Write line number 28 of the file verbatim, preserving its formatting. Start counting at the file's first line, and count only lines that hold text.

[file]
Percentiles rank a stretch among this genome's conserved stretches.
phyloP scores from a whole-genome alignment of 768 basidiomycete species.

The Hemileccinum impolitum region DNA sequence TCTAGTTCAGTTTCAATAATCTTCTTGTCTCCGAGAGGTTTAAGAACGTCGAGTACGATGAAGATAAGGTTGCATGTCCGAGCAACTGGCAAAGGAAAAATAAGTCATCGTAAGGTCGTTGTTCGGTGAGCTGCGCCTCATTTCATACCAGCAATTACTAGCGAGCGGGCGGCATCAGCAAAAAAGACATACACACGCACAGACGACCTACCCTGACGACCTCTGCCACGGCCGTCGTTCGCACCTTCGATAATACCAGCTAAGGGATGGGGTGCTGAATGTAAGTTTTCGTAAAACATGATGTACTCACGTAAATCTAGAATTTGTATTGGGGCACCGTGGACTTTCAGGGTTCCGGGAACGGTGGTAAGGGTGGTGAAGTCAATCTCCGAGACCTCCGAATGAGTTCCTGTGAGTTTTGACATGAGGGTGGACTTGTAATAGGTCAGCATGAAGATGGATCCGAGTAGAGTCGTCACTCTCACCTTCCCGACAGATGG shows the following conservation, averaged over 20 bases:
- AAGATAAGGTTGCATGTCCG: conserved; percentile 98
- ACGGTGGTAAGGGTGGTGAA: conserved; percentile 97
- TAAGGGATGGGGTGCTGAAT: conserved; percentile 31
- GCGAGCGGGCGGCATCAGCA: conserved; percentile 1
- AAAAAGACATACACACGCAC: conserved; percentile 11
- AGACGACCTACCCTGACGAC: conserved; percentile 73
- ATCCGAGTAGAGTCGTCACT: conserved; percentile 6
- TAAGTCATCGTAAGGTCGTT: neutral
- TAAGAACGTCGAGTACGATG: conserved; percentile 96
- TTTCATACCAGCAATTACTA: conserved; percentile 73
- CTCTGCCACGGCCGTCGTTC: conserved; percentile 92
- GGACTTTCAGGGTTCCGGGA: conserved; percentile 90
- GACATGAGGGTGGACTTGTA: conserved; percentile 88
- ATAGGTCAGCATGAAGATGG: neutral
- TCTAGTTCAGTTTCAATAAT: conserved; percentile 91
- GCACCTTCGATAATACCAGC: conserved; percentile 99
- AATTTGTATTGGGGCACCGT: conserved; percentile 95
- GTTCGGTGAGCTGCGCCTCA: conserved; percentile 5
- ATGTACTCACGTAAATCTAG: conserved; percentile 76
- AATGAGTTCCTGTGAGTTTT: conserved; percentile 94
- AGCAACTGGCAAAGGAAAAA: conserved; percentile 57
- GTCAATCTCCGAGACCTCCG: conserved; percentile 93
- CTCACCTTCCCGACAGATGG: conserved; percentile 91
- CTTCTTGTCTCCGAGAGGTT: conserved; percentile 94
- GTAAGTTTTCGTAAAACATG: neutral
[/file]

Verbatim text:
- GTAAGTTTTCGTAAAACATG: neutral